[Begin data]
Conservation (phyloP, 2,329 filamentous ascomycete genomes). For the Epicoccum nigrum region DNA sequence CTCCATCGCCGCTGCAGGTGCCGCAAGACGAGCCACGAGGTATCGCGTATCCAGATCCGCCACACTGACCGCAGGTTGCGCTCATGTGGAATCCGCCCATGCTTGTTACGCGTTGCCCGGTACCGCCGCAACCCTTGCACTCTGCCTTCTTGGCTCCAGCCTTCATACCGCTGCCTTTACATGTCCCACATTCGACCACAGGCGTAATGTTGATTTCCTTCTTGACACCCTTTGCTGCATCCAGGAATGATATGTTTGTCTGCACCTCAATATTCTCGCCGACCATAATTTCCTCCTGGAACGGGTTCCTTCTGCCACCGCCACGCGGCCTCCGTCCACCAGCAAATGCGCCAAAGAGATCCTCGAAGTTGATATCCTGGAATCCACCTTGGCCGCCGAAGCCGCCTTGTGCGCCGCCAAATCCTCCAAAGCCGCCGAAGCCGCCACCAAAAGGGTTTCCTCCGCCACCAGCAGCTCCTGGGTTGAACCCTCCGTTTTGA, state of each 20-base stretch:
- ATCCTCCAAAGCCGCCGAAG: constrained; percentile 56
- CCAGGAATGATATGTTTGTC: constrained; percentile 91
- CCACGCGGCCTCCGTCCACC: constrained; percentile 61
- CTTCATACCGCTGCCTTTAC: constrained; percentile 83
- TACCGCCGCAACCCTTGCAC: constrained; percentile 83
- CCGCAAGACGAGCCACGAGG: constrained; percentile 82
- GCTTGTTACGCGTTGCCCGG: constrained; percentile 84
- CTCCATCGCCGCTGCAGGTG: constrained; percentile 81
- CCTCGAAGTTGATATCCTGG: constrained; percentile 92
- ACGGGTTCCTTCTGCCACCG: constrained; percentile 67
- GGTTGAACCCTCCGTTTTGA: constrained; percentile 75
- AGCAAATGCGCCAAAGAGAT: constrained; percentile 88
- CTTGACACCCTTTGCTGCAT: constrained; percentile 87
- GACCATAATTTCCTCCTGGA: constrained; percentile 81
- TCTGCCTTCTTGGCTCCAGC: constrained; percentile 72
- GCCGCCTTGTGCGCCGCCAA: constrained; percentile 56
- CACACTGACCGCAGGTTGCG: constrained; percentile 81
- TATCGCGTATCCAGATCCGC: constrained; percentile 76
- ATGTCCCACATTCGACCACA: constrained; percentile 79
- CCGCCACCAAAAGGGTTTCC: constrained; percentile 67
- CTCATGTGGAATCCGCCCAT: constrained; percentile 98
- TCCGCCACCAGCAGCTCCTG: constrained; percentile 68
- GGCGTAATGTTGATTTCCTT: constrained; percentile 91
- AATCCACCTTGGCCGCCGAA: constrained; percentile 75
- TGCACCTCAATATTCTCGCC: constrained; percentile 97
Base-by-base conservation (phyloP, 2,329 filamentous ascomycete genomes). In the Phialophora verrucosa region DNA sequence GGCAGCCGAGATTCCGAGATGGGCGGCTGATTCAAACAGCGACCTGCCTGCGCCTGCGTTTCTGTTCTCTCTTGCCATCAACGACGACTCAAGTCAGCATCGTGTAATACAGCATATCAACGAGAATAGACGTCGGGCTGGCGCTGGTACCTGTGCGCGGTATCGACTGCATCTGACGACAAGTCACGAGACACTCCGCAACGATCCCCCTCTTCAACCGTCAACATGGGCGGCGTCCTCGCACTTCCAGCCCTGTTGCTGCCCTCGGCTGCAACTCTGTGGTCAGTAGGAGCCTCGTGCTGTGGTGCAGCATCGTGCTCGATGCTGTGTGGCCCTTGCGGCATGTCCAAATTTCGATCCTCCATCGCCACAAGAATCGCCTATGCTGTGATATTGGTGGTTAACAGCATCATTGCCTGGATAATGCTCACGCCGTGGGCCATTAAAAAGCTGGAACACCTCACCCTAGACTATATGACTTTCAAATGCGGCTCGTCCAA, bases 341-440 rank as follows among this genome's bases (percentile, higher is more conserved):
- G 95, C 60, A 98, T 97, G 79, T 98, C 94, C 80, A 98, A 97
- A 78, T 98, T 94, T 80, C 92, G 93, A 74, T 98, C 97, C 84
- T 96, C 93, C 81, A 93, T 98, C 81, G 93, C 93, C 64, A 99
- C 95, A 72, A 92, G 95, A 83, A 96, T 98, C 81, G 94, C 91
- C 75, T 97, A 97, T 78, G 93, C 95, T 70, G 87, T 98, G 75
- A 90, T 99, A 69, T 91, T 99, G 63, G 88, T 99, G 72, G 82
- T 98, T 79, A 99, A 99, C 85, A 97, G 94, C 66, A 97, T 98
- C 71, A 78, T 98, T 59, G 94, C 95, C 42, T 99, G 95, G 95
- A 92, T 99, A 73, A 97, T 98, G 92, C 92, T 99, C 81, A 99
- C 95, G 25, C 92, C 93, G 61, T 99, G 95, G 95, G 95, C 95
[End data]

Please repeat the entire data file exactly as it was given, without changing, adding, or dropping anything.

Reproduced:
Conservation (phyloP, 2,329 filamentous ascomycete genomes). For the Epicoccum nigrum region DNA sequence CTCCATCGCCGCTGCAGGTGCCGCAAGACGAGCCACGAGGTATCGCGTATCCAGATCCGCCACACTGACCGCAGGTTGCGCTCATGTGGAATCCGCCCATGCTTGTTACGCGTTGCCCGGTACCGCCGCAACCCTTGCACTCTGCCTTCTTGGCTCCAGCCTTCATACCGCTGCCTTTACATGTCCCACATTCGACCACAGGCGTAATGTTGATTTCCTTCTTGACACCCTTTGCTGCATCCAGGAATGATATGTTTGTCTGCACCTCAATATTCTCGCCGACCATAATTTCCTCCTGGAACGGGTTCCTTCTGCCACCGCCACGCGGCCTCCGTCCACCAGCAAATGCGCCAAAGAGATCCTCGAAGTTGATATCCTGGAATCCACCTTGGCCGCCGAAGCCGCCTTGTGCGCCGCCAAATCCTCCAAAGCCGCCGAAGCCGCCACCAAAAGGGTTTCCTCCGCCACCAGCAGCTCCTGGGTTGAACCCTCCGTTTTGA, state of each 20-base stretch:
- ATCCTCCAAAGCCGCCGAAG: constrained; percentile 56
- CCAGGAATGATATGTTTGTC: constrained; percentile 91
- CCACGCGGCCTCCGTCCACC: constrained; percentile 61
- CTTCATACCGCTGCCTTTAC: constrained; percentile 83
- TACCGCCGCAACCCTTGCAC: constrained; percentile 83
- CCGCAAGACGAGCCACGAGG: constrained; percentile 82
- GCTTGTTACGCGTTGCCCGG: constrained; percentile 84
- CTCCATCGCCGCTGCAGGTG: constrained; percentile 81
- CCTCGAAGTTGATATCCTGG: constrained; percentile 92
- ACGGGTTCCTTCTGCCACCG: constrained; percentile 67
- GGTTGAACCCTCCGTTTTGA: constrained; percentile 75
- AGCAAATGCGCCAAAGAGAT: constrained; percentile 88
- CTTGACACCCTTTGCTGCAT: constrained; percentile 87
- GACCATAATTTCCTCCTGGA: constrained; percentile 81
- TCTGCCTTCTTGGCTCCAGC: constrained; percentile 72
- GCCGCCTTGTGCGCCGCCAA: constrained; percentile 56
- CACACTGACCGCAGGTTGCG: constrained; percentile 81
- TATCGCGTATCCAGATCCGC: constrained; percentile 76
- ATGTCCCACATTCGACCACA: constrained; percentile 79
- CCGCCACCAAAAGGGTTTCC: constrained; percentile 67
- CTCATGTGGAATCCGCCCAT: constrained; percentile 98
- TCCGCCACCAGCAGCTCCTG: constrained; percentile 68
- GGCGTAATGTTGATTTCCTT: constrained; percentile 91
- AATCCACCTTGGCCGCCGAA: constrained; percentile 75
- TGCACCTCAATATTCTCGCC: constrained; percentile 97
Base-by-base conservation (phyloP, 2,329 filamentous ascomycete genomes). In the Phialophora verrucosa region DNA sequence GGCAGCCGAGATTCCGAGATGGGCGGCTGATTCAAACAGCGACCTGCCTGCGCCTGCGTTTCTGTTCTCTCTTGCCATCAACGACGACTCAAGTCAGCATCGTGTAATACAGCATATCAACGAGAATAGACGTCGGGCTGGCGCTGGTACCTGTGCGCGGTATCGACTGCATCTGACGACAAGTCACGAGACACTCCGCAACGATCCCCCTCTTCAACCGTCAACATGGGCGGCGTCCTCGCACTTCCAGCCCTGTTGCTGCCCTCGGCTGCAACTCTGTGGTCAGTAGGAGCCTCGTGCTGTGGTGCAGCATCGTGCTCGATGCTGTGTGGCCCTTGCGGCATGTCCAAATTTCGATCCTCCATCGCCACAAGAATCGCCTATGCTGTGATATTGGTGGTTAACAGCATCATTGCCTGGATAATGCTCACGCCGTGGGCCATTAAAAAGCTGGAACACCTCACCCTAGACTATATGACTTTCAAATGCGGCTCGTCCAA, bases 341-440 rank as follows among this genome's bases (percentile, higher is more conserved):
- G 95, C 60, A 98, T 97, G 79, T 98, C 94, C 80, A 98, A 97
- A 78, T 98, T 94, T 80, C 92, G 93, A 74, T 98, C 97, C 84
- T 96, C 93, C 81, A 93, T 98, C 81, G 93, C 93, C 64, A 99
- C 95, A 72, A 92, G 95, A 83, A 96, T 98, C 81, G 94, C 91
- C 75, T 97, A 97, T 78, G 93, C 95, T 70, G 87, T 98, G 75
- A 90, T 99, A 69, T 91, T 99, G 63, G 88, T 99, G 72, G 82
- T 98, T 79, A 99, A 99, C 85, A 97, G 94, C 66, A 97, T 98
- C 71, A 78, T 98, T 59, G 94, C 95, C 42, T 99, G 95, G 95
- A 92, T 99, A 73, A 97, T 98, G 92, C 92, T 99, C 81, A 99
- C 95, G 25, C 92, C 93, G 61, T 99, G 95, G 95, G 95, C 95